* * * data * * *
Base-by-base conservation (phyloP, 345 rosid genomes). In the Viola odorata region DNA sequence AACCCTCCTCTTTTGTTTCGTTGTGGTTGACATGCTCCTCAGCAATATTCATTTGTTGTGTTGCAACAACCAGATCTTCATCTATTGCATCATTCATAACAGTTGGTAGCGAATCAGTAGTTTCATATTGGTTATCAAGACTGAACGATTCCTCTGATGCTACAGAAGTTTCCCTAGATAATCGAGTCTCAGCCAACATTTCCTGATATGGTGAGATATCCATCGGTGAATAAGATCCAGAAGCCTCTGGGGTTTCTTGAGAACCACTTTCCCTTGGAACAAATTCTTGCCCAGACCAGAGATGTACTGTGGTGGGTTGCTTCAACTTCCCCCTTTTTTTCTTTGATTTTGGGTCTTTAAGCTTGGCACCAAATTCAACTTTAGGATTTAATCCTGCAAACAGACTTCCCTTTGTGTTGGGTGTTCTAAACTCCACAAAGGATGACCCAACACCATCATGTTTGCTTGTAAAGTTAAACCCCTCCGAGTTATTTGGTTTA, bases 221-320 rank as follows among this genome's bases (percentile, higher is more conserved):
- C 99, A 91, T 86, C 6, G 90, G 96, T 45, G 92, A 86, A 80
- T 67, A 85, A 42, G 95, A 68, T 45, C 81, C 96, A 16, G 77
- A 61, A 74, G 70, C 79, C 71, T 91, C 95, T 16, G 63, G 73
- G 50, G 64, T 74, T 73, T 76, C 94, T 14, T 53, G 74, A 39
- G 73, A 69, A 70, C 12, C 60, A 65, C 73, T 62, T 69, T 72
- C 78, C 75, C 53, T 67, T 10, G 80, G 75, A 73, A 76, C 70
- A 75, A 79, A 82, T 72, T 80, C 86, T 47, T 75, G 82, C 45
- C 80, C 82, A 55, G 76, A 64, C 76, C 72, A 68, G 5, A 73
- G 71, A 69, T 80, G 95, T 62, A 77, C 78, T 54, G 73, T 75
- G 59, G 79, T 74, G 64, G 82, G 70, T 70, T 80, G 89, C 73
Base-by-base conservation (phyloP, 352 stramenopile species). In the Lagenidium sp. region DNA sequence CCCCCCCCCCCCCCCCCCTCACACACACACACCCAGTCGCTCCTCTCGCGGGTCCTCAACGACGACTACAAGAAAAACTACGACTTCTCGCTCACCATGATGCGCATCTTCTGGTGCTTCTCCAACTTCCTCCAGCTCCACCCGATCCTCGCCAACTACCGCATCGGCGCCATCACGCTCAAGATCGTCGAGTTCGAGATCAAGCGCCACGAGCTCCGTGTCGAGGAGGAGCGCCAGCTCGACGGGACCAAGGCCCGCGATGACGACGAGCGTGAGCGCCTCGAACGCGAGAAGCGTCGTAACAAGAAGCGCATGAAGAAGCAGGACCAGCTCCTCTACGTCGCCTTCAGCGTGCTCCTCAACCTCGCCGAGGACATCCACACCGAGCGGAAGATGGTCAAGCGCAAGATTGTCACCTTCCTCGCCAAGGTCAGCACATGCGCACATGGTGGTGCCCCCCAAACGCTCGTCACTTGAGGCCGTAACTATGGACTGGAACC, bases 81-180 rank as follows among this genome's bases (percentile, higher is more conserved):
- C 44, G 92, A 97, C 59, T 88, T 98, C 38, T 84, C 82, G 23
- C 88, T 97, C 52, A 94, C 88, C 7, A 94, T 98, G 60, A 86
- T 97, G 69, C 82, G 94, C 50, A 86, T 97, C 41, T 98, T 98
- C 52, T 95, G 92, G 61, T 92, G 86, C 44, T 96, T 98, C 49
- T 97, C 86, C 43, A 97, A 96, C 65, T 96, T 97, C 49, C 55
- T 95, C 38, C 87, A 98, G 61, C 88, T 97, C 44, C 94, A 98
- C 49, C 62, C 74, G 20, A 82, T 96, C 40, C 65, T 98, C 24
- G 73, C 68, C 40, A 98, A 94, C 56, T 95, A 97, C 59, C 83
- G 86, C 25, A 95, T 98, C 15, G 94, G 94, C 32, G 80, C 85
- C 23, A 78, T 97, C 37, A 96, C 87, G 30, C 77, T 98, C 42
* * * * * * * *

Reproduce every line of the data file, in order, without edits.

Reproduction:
Base-by-base conservation (phyloP, 345 rosid genomes). In the Viola odorata region DNA sequence AACCCTCCTCTTTTGTTTCGTTGTGGTTGACATGCTCCTCAGCAATATTCATTTGTTGTGTTGCAACAACCAGATCTTCATCTATTGCATCATTCATAACAGTTGGTAGCGAATCAGTAGTTTCATATTGGTTATCAAGACTGAACGATTCCTCTGATGCTACAGAAGTTTCCCTAGATAATCGAGTCTCAGCCAACATTTCCTGATATGGTGAGATATCCATCGGTGAATAAGATCCAGAAGCCTCTGGGGTTTCTTGAGAACCACTTTCCCTTGGAACAAATTCTTGCCCAGACCAGAGATGTACTGTGGTGGGTTGCTTCAACTTCCCCCTTTTTTTCTTTGATTTTGGGTCTTTAAGCTTGGCACCAAATTCAACTTTAGGATTTAATCCTGCAAACAGACTTCCCTTTGTGTTGGGTGTTCTAAACTCCACAAAGGATGACCCAACACCATCATGTTTGCTTGTAAAGTTAAACCCCTCCGAGTTATTTGGTTTA, bases 221-320 rank as follows among this genome's bases (percentile, higher is more conserved):
- C 99, A 91, T 86, C 6, G 90, G 96, T 45, G 92, A 86, A 80
- T 67, A 85, A 42, G 95, A 68, T 45, C 81, C 96, A 16, G 77
- A 61, A 74, G 70, C 79, C 71, T 91, C 95, T 16, G 63, G 73
- G 50, G 64, T 74, T 73, T 76, C 94, T 14, T 53, G 74, A 39
- G 73, A 69, A 70, C 12, C 60, A 65, C 73, T 62, T 69, T 72
- C 78, C 75, C 53, T 67, T 10, G 80, G 75, A 73, A 76, C 70
- A 75, A 79, A 82, T 72, T 80, C 86, T 47, T 75, G 82, C 45
- C 80, C 82, A 55, G 76, A 64, C 76, C 72, A 68, G 5, A 73
- G 71, A 69, T 80, G 95, T 62, A 77, C 78, T 54, G 73, T 75
- G 59, G 79, T 74, G 64, G 82, G 70, T 70, T 80, G 89, C 73
Base-by-base conservation (phyloP, 352 stramenopile species). In the Lagenidium sp. region DNA sequence CCCCCCCCCCCCCCCCCCTCACACACACACACCCAGTCGCTCCTCTCGCGGGTCCTCAACGACGACTACAAGAAAAACTACGACTTCTCGCTCACCATGATGCGCATCTTCTGGTGCTTCTCCAACTTCCTCCAGCTCCACCCGATCCTCGCCAACTACCGCATCGGCGCCATCACGCTCAAGATCGTCGAGTTCGAGATCAAGCGCCACGAGCTCCGTGTCGAGGAGGAGCGCCAGCTCGACGGGACCAAGGCCCGCGATGACGACGAGCGTGAGCGCCTCGAACGCGAGAAGCGTCGTAACAAGAAGCGCATGAAGAAGCAGGACCAGCTCCTCTACGTCGCCTTCAGCGTGCTCCTCAACCTCGCCGAGGACATCCACACCGAGCGGAAGATGGTCAAGCGCAAGATTGTCACCTTCCTCGCCAAGGTCAGCACATGCGCACATGGTGGTGCCCCCCAAACGCTCGTCACTTGAGGCCGTAACTATGGACTGGAACC, bases 81-180 rank as follows among this genome's bases (percentile, higher is more conserved):
- C 44, G 92, A 97, C 59, T 88, T 98, C 38, T 84, C 82, G 23
- C 88, T 97, C 52, A 94, C 88, C 7, A 94, T 98, G 60, A 86
- T 97, G 69, C 82, G 94, C 50, A 86, T 97, C 41, T 98, T 98
- C 52, T 95, G 92, G 61, T 92, G 86, C 44, T 96, T 98, C 49
- T 97, C 86, C 43, A 97, A 96, C 65, T 96, T 97, C 49, C 55
- T 95, C 38, C 87, A 98, G 61, C 88, T 97, C 44, C 94, A 98
- C 49, C 62, C 74, G 20, A 82, T 96, C 40, C 65, T 98, C 24
- G 73, C 68, C 40, A 98, A 94, C 56, T 95, A 97, C 59, C 83
- G 86, C 25, A 95, T 98, C 15, G 94, G 94, C 32, G 80, C 85
- C 23, A 78, T 97, C 37, A 96, C 87, G 30, C 77, T 98, C 42